There is NOTHING like an upcoming competition to bring the best out in a competitive lifter. Hard, focused training and that extra effort is always at the forefront of a competition prep. As I’ve mentioned before, sometimes these athletes takes things to the extreme, but even rookie gymrats can benefit from setting concrete goals with strict deadlines, or signing up for a competition like the Tough Mudder or Spartan Race.

An impending deadline is a great way to keep yourself motivated and hold yourself accountable. Do some searching and find a competition that fits your goals and your needs and SIGN UP FOR IT. Put your name on the line early on and DO IT and watch your training, commitment, and body reach new heights.

4. You Gotta Work for What You Want

Spend some time around competitive lifters and you’ll see they put in a lot of hard work. Li When they’re at the gym, they train with purpose and are focused. They push themselves to new heights and no matter what they are training for, they are constantly striving to be better. No one ever got really strong or into incredible shape from lackadaisical and inconsistent efforts. WORK ETHIC IS KEY.

Take it from the world’s best - you need to take pride in your time at the gym and work your tail off. Don’t be fooled by the infomercials - it takes A LOT of hard work for the body to progress and to change. There is no way around it. Big, strong, and/or very in shape people got that way not by accident, but because they EARNED it. Things do not happen quickly, and there will be setbacks. You will be sore. You will want to skip workouts. But if you go into this thing accepting that this road can be bumpy and is paved with sweat, elbow grease and some big old brass ones, then you will learn to love the challenges and you’re setting yourself up for success.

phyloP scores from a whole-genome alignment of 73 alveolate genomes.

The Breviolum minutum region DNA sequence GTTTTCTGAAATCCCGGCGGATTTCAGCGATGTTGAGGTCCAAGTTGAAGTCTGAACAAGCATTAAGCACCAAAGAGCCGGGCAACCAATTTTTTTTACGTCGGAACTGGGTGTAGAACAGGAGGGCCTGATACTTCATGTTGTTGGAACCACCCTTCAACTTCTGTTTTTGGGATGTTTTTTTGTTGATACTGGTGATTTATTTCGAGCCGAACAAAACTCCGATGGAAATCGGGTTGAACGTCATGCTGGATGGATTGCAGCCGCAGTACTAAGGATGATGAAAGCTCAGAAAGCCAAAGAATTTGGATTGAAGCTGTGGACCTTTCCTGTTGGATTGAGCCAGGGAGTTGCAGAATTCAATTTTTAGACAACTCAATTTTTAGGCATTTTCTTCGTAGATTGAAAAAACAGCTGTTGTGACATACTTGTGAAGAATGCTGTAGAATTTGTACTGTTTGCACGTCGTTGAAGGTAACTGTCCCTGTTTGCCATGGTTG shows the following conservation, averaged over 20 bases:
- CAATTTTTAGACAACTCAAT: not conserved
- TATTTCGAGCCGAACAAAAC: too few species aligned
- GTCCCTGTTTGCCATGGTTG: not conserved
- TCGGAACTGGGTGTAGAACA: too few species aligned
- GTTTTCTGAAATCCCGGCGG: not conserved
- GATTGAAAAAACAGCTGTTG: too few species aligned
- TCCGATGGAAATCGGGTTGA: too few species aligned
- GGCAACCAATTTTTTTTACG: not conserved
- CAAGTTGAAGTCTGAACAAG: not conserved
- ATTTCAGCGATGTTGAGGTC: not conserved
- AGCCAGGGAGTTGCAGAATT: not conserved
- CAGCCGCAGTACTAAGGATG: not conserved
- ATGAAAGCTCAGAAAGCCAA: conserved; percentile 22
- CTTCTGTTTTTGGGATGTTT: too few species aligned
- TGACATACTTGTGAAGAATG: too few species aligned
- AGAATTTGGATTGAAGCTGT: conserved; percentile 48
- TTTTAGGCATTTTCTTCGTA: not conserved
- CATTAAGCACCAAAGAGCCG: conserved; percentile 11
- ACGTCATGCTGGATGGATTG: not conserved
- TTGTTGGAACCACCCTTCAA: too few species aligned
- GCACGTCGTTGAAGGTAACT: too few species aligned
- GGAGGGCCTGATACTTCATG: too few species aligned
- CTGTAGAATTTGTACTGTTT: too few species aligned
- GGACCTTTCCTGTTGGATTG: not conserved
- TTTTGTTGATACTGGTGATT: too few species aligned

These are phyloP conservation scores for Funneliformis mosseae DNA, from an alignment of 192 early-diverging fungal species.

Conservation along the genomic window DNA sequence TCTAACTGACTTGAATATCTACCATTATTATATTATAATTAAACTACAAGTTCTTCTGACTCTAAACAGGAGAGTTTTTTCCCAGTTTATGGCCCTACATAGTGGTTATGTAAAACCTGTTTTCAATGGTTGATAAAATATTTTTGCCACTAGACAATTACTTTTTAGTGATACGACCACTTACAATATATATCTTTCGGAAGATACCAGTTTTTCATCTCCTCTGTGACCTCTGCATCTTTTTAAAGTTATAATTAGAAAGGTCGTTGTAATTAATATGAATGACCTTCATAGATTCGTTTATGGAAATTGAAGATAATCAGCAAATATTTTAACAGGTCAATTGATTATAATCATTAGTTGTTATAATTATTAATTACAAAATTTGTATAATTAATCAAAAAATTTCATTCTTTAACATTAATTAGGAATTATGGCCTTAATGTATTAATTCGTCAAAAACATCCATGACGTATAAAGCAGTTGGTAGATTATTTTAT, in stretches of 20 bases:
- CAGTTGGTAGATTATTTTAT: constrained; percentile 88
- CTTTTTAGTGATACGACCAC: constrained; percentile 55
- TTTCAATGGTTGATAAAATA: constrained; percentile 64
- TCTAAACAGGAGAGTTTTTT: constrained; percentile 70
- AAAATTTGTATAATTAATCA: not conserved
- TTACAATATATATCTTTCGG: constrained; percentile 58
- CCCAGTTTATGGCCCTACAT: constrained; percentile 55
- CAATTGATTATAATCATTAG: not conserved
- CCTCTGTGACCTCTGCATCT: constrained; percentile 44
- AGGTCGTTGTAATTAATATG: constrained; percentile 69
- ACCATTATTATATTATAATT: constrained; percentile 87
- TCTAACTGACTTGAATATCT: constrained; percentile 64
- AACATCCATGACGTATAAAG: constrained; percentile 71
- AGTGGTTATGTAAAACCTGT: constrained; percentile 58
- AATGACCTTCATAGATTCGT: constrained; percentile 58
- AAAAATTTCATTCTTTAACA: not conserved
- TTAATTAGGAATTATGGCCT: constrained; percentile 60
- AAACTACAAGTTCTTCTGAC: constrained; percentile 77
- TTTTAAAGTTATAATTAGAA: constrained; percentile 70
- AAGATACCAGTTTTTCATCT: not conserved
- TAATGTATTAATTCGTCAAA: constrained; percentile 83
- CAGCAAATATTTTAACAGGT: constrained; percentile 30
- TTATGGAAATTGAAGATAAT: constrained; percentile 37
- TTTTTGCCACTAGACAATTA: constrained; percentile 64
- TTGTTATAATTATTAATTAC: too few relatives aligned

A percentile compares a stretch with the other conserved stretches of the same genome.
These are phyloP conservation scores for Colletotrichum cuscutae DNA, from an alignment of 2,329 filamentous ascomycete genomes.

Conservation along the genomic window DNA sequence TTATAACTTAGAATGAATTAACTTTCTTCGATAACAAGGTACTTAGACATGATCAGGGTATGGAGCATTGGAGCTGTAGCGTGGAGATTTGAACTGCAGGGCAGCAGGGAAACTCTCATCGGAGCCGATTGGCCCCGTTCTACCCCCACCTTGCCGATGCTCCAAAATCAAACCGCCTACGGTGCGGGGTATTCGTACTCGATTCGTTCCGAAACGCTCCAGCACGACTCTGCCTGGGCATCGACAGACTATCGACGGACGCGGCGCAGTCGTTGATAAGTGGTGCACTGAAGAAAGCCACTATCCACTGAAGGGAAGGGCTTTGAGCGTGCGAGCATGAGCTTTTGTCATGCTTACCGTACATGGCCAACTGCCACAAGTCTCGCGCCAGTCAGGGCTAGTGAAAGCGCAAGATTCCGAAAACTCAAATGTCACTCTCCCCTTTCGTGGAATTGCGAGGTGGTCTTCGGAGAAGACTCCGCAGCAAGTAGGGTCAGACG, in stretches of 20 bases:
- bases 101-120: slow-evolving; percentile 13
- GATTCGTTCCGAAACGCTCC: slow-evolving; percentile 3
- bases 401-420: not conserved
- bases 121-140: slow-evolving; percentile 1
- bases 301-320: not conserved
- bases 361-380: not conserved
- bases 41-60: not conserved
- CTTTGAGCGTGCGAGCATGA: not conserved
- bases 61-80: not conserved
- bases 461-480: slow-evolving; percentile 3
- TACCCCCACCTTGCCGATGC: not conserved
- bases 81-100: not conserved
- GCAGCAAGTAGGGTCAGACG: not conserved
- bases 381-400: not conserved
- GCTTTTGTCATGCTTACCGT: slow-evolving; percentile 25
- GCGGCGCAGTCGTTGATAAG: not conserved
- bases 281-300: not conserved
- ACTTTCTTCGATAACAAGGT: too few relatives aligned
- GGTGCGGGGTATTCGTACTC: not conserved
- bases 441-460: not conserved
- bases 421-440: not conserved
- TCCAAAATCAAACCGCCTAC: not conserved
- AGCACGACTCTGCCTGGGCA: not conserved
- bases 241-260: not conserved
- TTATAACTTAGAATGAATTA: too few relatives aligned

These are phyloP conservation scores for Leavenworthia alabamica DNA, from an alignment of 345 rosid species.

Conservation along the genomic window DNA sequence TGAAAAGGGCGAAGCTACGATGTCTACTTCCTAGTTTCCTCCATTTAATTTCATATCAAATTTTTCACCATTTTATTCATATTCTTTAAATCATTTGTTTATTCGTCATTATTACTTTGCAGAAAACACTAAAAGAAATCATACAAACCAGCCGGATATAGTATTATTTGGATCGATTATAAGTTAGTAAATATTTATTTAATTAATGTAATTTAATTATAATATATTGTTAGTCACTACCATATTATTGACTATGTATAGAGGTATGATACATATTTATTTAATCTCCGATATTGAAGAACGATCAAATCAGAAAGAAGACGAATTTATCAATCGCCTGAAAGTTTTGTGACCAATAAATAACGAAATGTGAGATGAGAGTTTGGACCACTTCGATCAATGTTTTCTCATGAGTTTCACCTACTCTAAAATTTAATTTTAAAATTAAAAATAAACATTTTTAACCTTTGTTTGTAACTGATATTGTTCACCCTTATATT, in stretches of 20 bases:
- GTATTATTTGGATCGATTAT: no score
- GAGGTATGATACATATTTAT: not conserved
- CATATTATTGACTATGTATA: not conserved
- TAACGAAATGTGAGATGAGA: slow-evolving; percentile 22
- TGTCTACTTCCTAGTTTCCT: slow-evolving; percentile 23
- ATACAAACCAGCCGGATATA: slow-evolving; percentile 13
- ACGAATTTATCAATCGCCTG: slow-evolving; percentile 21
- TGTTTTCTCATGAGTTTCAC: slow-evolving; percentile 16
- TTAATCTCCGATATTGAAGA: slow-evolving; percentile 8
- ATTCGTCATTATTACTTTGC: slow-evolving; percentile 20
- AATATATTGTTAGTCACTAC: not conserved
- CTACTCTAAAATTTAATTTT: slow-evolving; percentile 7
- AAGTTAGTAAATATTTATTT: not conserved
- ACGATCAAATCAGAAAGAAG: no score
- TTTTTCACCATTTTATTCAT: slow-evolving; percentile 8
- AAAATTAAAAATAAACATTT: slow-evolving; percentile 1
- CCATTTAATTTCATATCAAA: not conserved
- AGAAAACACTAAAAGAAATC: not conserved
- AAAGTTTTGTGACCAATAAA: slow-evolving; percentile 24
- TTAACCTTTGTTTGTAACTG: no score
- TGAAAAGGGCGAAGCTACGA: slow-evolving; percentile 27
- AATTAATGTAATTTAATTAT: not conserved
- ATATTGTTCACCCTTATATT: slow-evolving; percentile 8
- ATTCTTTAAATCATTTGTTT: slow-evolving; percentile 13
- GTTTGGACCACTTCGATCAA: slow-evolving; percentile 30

5. Team Up

There are very few competitive lifters that train alone – and if they do, it’s usually by necessity, not by choice. Most of the best lifters in the world all train in teams. Why? Support. Encouragement. Accountability. Intensity. Shared knowledge and experience. Someone to push you when you need it. These are just a few of the benefits of training around like-minded people and why so many successful people continue to experience success. There is something to be said about power in numbers.

Find someone that shares a similar mindset in terms of work ethic and goals and partner up. If you don’t know anyone like that, come try one of our classes and make a fast friend – it happens all the time. Hit the gym together and push each other. Share experiences and learn from each other’s successes and failures. Doing this fitness thing alone can be VERY challenging – increase your motivation and accountability through your training partner and you will both find consistency and success.

6. Eat with Purpose

Competitive lifters eat with purpose. They have a nutrition plan that is designed to meet their goals – and they stick to it. They don’t pan through life all willy-nilly, snacking on junk and eating whatever crap food comes in front of them.   They don’t let excuses get in the way of a meal – they prepare food in advance and set themselves up for success, because food is a HUGE piece of this puzzle, and when you manage what you put in your body, you’re setting yourself up for success.

Competitive lifters educate themselves on nutrition, and you should too. Hire a nutrition coach or read literature on proper eating for fitness performance. Don’t waste your valuable time at the gym. Don’t let yourself think for a second that “I went to the gym so I can eat this or that…” That’s not how this works – you have to keep track of what you eat and hold yourself accountable – yes you will have to say no sometimes. There are 168 hours in a week and you spend 3-5 hours at the gym – that’s roughly 3% of your week!!!

Think about that – 97% of your success in the gym needs to be achieved out of it!!!

So there you have it – there are MANY lessons to be learned from the competitive fitness world, but these 6 are a HUGE piece of the puzzle, and when you find a way to adopt them into your plans and goals, you too can shake that “resolution” and turn it into a reality.

Have a Strong, Fit, and Happy New Year

81 views0 comments


bottom of page